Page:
• Catch your breath. Don't "rest", just wait for the black spots to fade from your vision.
  • Repeat.
  • Stop after 10 to 20 minutes.

As a general rule, 10-minute sessions are perfect for post-weight training. Longer sessions, up to about 20 minutes, are best for separate conditioning sessions in the post-absorptive state.

Remember, don't get too "good" at one form. Avoid adaptation. The more you suck at one form of conditioning the higher the impact it will have. Conditioning isn't a competition (CrossFit aside), it's a tool for getting a job done. Focus on the goal you're after, not the tool used to get there.

Conditioning is all about variety, so it's fun and never boring. The list of exercises is endless, but here are some good ones:

  • Battle Ropes: This is like sprinting for your upper body. Use a variety of undulation techniques. If you can go much over 30 seconds every round, then you're either a world class athlete, you're using dental floss, or you're phoning it in. Go hard. Make noise. Leave some blood on the ropes.
  • Sprints: Flats, hills, glaciers, with Jim Wendler on your back, etc.
  • Heavy Bag Work: Beat it like it's wearing an Affliction T-shirt.
  • Loaded Carries.
  • Fast Jump Rope: Double-unders if you have the coordination.
  • Medicine Ball Work: One of the best exercises here is to take a 100 to 150 pound med ball or Atlas stone, pick it up and toss it over one shoulder. Then turn around and repeat. Sadly, 100+ pound med balls are hard to find in most gyms, but they're out there.
  • Prowler or Sled Work: Push it, drag it, or throw it.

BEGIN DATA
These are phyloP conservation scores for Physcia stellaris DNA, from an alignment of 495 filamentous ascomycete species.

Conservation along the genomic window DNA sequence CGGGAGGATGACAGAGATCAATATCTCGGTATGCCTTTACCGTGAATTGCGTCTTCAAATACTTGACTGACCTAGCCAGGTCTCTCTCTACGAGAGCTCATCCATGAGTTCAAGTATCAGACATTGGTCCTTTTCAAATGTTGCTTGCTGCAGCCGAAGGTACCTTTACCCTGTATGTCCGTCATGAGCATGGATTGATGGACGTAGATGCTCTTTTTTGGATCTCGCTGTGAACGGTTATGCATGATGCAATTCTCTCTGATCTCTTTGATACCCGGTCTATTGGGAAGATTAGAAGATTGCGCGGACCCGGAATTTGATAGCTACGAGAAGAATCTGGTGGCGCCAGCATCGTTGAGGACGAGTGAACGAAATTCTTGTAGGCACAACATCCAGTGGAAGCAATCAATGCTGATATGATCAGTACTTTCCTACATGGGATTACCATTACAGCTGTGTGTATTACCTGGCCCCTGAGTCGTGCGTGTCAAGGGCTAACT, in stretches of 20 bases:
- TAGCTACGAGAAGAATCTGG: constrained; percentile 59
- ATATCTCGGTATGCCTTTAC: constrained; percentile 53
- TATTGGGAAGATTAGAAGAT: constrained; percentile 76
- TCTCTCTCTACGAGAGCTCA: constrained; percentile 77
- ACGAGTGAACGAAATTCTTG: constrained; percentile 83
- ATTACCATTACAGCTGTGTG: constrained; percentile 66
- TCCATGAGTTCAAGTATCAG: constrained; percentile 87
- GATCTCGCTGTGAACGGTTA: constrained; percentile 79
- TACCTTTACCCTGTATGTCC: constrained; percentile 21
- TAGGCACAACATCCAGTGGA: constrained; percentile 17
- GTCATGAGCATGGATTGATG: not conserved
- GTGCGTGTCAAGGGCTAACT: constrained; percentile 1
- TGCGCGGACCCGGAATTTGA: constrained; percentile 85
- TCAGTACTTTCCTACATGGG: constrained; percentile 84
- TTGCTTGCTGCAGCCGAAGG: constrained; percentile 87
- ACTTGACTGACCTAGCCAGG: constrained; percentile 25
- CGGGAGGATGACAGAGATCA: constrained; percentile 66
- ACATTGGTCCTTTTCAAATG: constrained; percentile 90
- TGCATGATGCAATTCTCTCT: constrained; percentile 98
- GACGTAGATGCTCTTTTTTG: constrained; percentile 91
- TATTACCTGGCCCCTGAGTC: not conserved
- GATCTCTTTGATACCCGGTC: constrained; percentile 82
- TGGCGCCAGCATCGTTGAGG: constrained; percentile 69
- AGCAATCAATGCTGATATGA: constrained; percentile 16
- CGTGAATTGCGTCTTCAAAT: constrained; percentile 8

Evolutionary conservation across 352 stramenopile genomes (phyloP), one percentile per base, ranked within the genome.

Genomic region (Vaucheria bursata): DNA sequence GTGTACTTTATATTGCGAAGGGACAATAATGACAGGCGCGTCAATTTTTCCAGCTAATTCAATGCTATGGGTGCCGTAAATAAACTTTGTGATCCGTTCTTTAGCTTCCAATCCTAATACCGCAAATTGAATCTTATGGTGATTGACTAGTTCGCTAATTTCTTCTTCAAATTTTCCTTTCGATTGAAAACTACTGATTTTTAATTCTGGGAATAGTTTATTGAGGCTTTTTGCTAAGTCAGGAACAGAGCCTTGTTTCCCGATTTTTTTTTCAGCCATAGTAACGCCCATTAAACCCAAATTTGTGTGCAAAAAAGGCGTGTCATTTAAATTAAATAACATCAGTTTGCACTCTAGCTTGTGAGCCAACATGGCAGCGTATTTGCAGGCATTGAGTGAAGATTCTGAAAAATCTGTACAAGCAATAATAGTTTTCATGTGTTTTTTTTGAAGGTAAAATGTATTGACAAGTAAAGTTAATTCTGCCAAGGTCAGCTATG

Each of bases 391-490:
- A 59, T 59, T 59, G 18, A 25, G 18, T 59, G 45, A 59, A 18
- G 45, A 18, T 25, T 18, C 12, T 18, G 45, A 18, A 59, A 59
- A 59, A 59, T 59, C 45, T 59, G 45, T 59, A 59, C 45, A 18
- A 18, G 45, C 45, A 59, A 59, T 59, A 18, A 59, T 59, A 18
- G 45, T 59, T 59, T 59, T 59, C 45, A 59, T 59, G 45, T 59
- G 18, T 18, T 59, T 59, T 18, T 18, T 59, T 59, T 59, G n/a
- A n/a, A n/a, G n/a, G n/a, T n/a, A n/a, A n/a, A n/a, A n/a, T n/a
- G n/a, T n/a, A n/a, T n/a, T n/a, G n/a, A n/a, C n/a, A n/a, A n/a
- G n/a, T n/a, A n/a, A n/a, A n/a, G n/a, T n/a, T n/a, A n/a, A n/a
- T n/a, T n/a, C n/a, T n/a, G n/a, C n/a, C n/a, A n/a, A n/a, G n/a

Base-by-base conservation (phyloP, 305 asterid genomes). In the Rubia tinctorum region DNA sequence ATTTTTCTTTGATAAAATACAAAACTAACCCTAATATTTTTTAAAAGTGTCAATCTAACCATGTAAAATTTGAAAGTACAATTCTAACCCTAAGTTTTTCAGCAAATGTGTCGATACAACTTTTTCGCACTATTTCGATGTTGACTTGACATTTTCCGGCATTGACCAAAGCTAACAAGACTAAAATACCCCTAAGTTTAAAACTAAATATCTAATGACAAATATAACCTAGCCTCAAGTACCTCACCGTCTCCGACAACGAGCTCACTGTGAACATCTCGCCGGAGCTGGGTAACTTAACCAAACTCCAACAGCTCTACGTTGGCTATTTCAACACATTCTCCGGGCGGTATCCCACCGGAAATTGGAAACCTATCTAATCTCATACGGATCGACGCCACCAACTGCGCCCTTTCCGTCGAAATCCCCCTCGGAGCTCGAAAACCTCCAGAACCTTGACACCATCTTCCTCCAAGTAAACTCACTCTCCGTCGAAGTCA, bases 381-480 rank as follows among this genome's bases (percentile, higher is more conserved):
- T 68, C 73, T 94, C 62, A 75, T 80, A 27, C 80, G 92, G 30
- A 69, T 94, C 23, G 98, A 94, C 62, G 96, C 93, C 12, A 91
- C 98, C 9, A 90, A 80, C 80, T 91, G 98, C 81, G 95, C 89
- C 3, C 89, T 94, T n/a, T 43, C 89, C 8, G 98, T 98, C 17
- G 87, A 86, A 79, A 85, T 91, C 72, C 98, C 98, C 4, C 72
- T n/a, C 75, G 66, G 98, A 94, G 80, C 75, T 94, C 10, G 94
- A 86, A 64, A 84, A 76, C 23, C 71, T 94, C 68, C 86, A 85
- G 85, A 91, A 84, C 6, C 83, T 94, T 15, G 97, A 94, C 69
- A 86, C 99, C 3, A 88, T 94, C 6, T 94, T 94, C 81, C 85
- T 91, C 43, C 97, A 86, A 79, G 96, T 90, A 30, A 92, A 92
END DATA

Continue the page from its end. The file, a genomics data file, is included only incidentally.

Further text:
The rule here is that if you can do it while checking your iPhone, watching TV, or carrying on a conversation then it isn't predator conditioning. If it would get you kicked out of Planet Fitness, it's predator conditioning.

The goal is not to throw up, but you're on the right track if you get close to it. Train to the limit of your capacity. When you think you can't go a second longer, add five seconds (because you can, sissy), then take a quick breather. Then do it again. This will feel like the longest 10 to 20 minutes of your life, not counting that vasectomy.

  • Bonus Tip: To really accelerate the effect and perhaps even target abdominal fat loss, do ab work during "rest" periods.

If your knees are already buckling after leg day, don't go run hill sprints. Instead choose an upper-body based conditioning exercise. Reverse that for upper body days. Do what you want if this is a separate training session.

If you're doing conditioning work three times per week, choose a different exercise modality each session. Or, do the same exercise for a week, then switch to something new on week two. Remember, keep sucking and it'll keep working.

We could've talked about HIIT, the glycolysis system, EPOC, fartlek, or Tabata, but predators don't sweat the details, at least not when they're hungry and see a doe in front of their conveniently forward-facing eyes.

No, let's keep it simple. Attack your conditioning like a predator. Don't run from it like prey. Hunt it down, kill it, and eat it.

Chris Shugart is T Nation's Chief Content Officer and the creator of the Velocity Diet. As part of his investigative journalism for T Nation, Chris was featured on HBO’s "Real Sports with Bryant Gumble." Follow on Instagram